Anthony Hogan

Amberley Publishing

ISBN 978-1-4456-7208-3  £14.99

Reviewed by Geoff Wills   


Anthony Hogan is a prolific author whose work is inspired by a love of his home city of Liverpool. He is the creator of a website, liverpoolremembrance.weebly.com, whose purposeis ‘to remember the people of Liverpool and Merseyside who fought, worked and lived through World War One and World War Two, to create a reminder of them by the people who knew them best: their relatives and friends.’ To coincide with the website, Hogan has written a book entitled Merseyside at War, which highlights the fact that, ‘as one of Britain’s biggest cities, Liverpool was heavily targeted during the two World Wars.’ He has written a companion volume, Voices of the Children: Merseyside Kids during WW2.   


The Merseyside kids who were born prior to or during the Second World War – tough, resilient, good-natured and with working-class origins – are the focus of Hogan’s other passion which springs from his Liverpool background, namely Merseybeat music. In keepingwith his affinity for everyday Liverpudlians, he writes about lesser-known musicians who have nevertheless made significant contributions. His 2016 book From a Storm to a Hurricane tells the story of Rory Storm and the Hurricanes, while The Beat Makers takes the story a stage further, with comprehensive biographies and background details of many of ‘the unsung heroes of the Mersey sound.’   


In this book we meet the Liverbirds, the first all-girl beat group, and the musicians Geoff Nugent, Johnny ‘Guitar’ Byrne and Ted ‘Kingsize’ Taylor. The Liverbirds – Valerie Gell, Pam Birch, Mary McGlory and Sylvia Saunders – made a career in Germany aftera successful season at the Star-Club in Hamburg. Geoff Nugent is best known for his role as a singer and guitarist with The Undertakers, a group whose single ‘Just A Little Bit’, with a dynamic vocal by Jackie Lomax and raucous tenor sax by Brian Jones, should have been a big hit (it got to number 49) and was certainly one of the most exciting singles of the Merseybeat era. Johnny ‘Guitar’ Byrne played a starring role alongside Ringo Starr with Rory Storm and the Hurricanes at Butlin’s holiday camps, major Liverpool venues and the Kaiserkeller club in Hamburg. Vocalist and guitarist Ted ‘Kingsize’ Taylor, with his band The Dominoes, pursued a similar route, and enjoyed great success at the Star-Club in Hamburg, where he played with stars like Little Richard, Jerry Lee Lewis and Fats Domino.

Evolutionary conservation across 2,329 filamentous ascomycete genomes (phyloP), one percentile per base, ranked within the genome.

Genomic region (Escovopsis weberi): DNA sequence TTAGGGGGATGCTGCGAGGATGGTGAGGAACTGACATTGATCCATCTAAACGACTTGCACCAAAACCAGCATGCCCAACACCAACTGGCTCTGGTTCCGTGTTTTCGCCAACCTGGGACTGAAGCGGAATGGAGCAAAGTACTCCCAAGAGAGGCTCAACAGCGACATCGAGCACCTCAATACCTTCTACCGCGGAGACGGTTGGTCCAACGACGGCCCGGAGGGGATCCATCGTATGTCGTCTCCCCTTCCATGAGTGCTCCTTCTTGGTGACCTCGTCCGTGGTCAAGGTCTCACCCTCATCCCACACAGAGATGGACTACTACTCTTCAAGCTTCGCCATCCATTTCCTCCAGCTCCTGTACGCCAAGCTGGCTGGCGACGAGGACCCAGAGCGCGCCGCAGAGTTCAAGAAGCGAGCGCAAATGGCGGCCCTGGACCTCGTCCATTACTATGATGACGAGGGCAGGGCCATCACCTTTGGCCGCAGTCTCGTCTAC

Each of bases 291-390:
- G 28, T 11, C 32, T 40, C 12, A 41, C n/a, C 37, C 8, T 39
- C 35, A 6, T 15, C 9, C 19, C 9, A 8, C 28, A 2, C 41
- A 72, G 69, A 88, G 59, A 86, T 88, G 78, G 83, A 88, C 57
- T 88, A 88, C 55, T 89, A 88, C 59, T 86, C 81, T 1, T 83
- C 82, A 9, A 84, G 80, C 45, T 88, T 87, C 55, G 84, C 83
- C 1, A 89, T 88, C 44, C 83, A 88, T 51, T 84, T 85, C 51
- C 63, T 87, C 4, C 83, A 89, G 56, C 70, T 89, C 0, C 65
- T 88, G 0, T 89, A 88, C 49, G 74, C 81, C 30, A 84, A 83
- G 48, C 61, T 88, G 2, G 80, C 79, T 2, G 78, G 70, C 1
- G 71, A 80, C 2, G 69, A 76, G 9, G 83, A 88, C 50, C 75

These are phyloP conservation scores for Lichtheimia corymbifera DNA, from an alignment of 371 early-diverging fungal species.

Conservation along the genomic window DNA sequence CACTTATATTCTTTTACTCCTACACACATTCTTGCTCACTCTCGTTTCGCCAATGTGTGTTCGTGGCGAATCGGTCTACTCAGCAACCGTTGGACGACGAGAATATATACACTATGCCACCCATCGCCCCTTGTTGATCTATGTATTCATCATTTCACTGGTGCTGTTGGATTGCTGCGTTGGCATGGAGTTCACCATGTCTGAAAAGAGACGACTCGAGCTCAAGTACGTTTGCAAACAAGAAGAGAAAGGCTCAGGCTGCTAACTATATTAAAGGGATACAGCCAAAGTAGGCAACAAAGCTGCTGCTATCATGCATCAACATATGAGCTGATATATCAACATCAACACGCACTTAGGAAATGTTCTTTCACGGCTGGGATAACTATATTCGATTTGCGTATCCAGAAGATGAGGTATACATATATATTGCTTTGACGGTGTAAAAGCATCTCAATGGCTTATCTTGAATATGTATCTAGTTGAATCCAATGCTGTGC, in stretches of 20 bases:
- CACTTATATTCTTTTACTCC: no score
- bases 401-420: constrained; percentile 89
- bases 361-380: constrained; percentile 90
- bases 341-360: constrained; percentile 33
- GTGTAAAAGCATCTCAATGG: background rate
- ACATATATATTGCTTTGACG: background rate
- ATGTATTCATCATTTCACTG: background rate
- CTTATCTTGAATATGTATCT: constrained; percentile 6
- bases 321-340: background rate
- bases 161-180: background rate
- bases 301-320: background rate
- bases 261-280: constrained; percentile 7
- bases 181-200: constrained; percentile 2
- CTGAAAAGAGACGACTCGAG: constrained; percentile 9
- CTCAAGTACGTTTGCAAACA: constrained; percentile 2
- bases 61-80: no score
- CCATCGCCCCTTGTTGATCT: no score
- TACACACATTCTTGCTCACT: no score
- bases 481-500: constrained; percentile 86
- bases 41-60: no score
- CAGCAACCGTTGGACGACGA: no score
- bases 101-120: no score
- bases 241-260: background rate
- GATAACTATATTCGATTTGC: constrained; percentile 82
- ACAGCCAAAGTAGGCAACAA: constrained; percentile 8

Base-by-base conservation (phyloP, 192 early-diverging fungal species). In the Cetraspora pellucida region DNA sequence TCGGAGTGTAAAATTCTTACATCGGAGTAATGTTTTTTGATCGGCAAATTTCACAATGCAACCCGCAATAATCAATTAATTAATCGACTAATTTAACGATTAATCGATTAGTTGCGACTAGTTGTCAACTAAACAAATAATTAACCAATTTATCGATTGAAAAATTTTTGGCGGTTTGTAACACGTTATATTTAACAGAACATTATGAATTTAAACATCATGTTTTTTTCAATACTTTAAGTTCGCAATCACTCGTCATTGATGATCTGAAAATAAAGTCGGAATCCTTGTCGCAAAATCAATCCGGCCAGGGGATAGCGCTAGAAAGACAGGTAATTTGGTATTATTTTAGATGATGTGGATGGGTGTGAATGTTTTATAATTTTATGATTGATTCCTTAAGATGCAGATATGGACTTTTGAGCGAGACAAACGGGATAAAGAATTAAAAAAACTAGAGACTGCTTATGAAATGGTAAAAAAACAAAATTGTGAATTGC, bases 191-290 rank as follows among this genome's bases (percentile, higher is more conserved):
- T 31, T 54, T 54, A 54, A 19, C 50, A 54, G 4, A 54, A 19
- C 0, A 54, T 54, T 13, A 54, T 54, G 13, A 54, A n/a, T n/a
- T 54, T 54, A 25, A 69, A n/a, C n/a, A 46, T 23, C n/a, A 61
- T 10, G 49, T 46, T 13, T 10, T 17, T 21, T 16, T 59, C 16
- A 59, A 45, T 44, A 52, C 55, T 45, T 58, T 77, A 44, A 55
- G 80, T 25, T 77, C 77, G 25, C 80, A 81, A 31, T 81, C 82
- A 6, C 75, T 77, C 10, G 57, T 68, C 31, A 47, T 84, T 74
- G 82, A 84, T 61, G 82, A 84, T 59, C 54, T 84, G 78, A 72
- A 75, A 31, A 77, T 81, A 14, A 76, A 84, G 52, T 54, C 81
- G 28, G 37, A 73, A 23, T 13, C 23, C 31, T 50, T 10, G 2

It is interesting to note the solid working-class roots of these musicians – Geoff Nugent’s father was an aircraft factory fitter, Johnny Byrne’s father was a seaman and his grandfatherwas a coal dealer. Kingsize Taylor’s father was a bricklayer. When Johnny Byrne retired from full-time music, he became a taxi driver, a milkman and then a paramedic. Kingsize Taylor became a butcher.   


Perhaps the most important sections of The Beat Makers focus on the African/Caribbean influence on Liverpool music. A full chapter is devoted to the career of Derry Wilkie, a highly-rated black singer who made an impact on the Liverpool music scene with his band The Seniors, while the longest chapter in the book covers the influences springing from the Liverpool 8 Toxteth area – Merseyside’s equivalent of Harlem. The scene developed afterWorld War Two and contained the largest collection of nightclubs in the Liverpool area. Many American servicemen stationed at Burtonwood spent time in the clubs and would bring with them American rhythm and blues records. Stanley House, a social centre, opened in 1944, and other important venues were the West Indian Club, The Palm Cove, The Pink Flamingo and Dutch Eddie’s. The Whitehouse pub became a major Liverpool music centreand respected musicians such as jazz guitarist Odie Taylor and Norman Frazer (who appears on the book’s cover) emerged. Playing a key role in Merseybeat music were black vocal groups such as The Shades, The Valentinos and The Chants, featuring Joey and Edmund Ankrah, Nat Smeda, Alan Harding and Eddie Amoo. The latter paved the way for The Real Thing, who reached number one in 1976 with ‘You To Me Are Everything.’ During the early 1960s John Lennon and Paul McCartney were frequently observed watching and taking tips from Toxteth-based musicians.      


Hogan brings his book to a conclusion with accounts of how veteran musicians and younger bands are keeping the Merseybeat tradition alive. The Beat Makers contains a wealth of interesting information and a comprehensive collection of colour photographs, and the section on the African/Caribbean influence deserves to be developed into a book in its own right.